The basics of successful litigation
- Litigation may be an effective means to secure economic, social and cultural rights, says Camila Gianella. As a result of numerous health rights litigations, the Colombian Constitutional Court ordered extensive structural reforms of the country’s health system.
Colombia is the holder of an ambiguous world record. It is the country with the highest number of individual health rights litigation in the world.
-The world record is the consequence of a flawed health system in which the market orientation has spiraled out of control. But it is also an untenable situation for any country’s judiciary, says Camila Gianella, researcher at the Chr. Michelsen Institute.
To deal with the situation, the Colombian Constitutional Court issued a new law which ordered the Colombian government to adopt the necessary measures to correct deficiencies in the health-care system. The law was passed in 2008, but progress has been slow and the Colombian people still file individual complaints.
-This does not mean that the litigation process has been a failure, argues Gianella. It is a sign that the criteria for success have been missing. The problems implementing the Colombian Constitutional Court ruling illustrate that the use of legal strategies is not a static and isolated process. Legal strategies always take place in a specific context. To understand the effects of health rights litigation, we need to analyse the social, institutional and political challenges, says Gianella.
A practical framework for analysis
In her PhD thesis, Camila Gianella uses a new framework for analysing the impact of judicial decisions. The framework has been developed by a group of scholars at the Global Center for the Study of Law and Social Transformation, of which she has been a member. The framework contributes to identifying the most relevant contextual factors influencing the legal enforcement of economic, social and cultural rights (ECSR).
The first step involves describing the context in which legal strategies are taking place. This implies an analysis of the social, political and institutional causes and challenges. The second step is a plunge into the legal strategies used by different actors. Are the legal strategies top-down processes or bottom-up? Who participates in the discussions?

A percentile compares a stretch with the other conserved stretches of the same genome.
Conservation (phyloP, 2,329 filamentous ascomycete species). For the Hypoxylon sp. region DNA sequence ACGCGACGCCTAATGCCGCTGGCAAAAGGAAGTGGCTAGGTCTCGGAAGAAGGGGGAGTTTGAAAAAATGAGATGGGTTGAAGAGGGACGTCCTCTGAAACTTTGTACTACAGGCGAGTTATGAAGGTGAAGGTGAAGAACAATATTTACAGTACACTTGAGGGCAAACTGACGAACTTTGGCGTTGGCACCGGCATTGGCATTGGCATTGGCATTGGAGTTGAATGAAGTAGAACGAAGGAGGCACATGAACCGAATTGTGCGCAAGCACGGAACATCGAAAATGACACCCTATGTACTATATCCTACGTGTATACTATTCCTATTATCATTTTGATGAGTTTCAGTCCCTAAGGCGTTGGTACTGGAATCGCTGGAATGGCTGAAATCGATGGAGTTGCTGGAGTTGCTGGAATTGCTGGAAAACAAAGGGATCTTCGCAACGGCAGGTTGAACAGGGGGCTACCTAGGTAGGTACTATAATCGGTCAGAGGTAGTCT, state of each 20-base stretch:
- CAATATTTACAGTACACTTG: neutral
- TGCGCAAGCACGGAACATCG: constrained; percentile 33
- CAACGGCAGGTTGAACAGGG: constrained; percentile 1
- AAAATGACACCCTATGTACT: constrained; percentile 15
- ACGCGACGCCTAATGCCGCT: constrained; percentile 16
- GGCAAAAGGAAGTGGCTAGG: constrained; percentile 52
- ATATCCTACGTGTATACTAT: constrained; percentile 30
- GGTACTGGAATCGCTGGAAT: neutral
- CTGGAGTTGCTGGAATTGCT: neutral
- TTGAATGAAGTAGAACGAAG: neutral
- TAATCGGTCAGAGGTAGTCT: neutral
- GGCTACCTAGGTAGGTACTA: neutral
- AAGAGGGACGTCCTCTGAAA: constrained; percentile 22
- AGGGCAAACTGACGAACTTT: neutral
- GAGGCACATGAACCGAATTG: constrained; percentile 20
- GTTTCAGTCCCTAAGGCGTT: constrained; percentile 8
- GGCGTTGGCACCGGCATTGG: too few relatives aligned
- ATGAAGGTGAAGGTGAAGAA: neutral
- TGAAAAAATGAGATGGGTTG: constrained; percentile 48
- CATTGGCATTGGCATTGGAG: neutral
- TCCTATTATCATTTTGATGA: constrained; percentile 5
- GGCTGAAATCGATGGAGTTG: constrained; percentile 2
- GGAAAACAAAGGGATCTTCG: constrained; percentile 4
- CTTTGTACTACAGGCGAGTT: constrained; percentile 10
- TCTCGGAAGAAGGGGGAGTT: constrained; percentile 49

Finally, the effects of the legal strategies need to be analysed. Do they have any real impact?
-To cut a long story short; if health rights litigation fails to provide results, we need to investigate why the ruling is not being implemented, rather than dismissing litigation as a way of ensuring ESCR, says Gianella.
Health rights litigation under unfavourable conditions
For health rights litigation to be successful, the social, institutional and political context needs to be favourable. These contextual factors have not been favourable in Colombia.
Colombia has been torn by conflict for decades, and there is still a general sense of distress between different actors. There is also a deeply rooted ideological disagreement on the basics of what makes a sound health system. Even before the court ruling in 2008, there was a strong momentum for a broader, less market orientated approach on the political left, but Colombia has lacked arenas for dialogue and debate.
- Participation has different meanings, and the Colombian understanding of what participation entails has been too narrow. This has made participation, or rather the lack of participation, a crucial contextual factor impeding the health rights litigation process in Colombia. The Colombian government claims that it has facilitated participation through information, but this is not enough. The Colombian authorities have to create arenas for dialogue and make sure that they are used according to the intentions, says Gianella.
The long drawn-out process is not only a matter of lacking political will. The Colombian court ruling has also fallen victim to another contextual factor of great importance; weak institutions with little or no capacity to implement rulings. The Colombian health institutions have not been able to turn the tables, whereas the Colombian Constitutional Court has been unable to follow up the lack of compliance from health actors.
-There have not been any incentives to force the structural changes that the court ordered through. This has caused severe problems for the implementation process, problems that ultimately affect poor Colombians, says Gianella.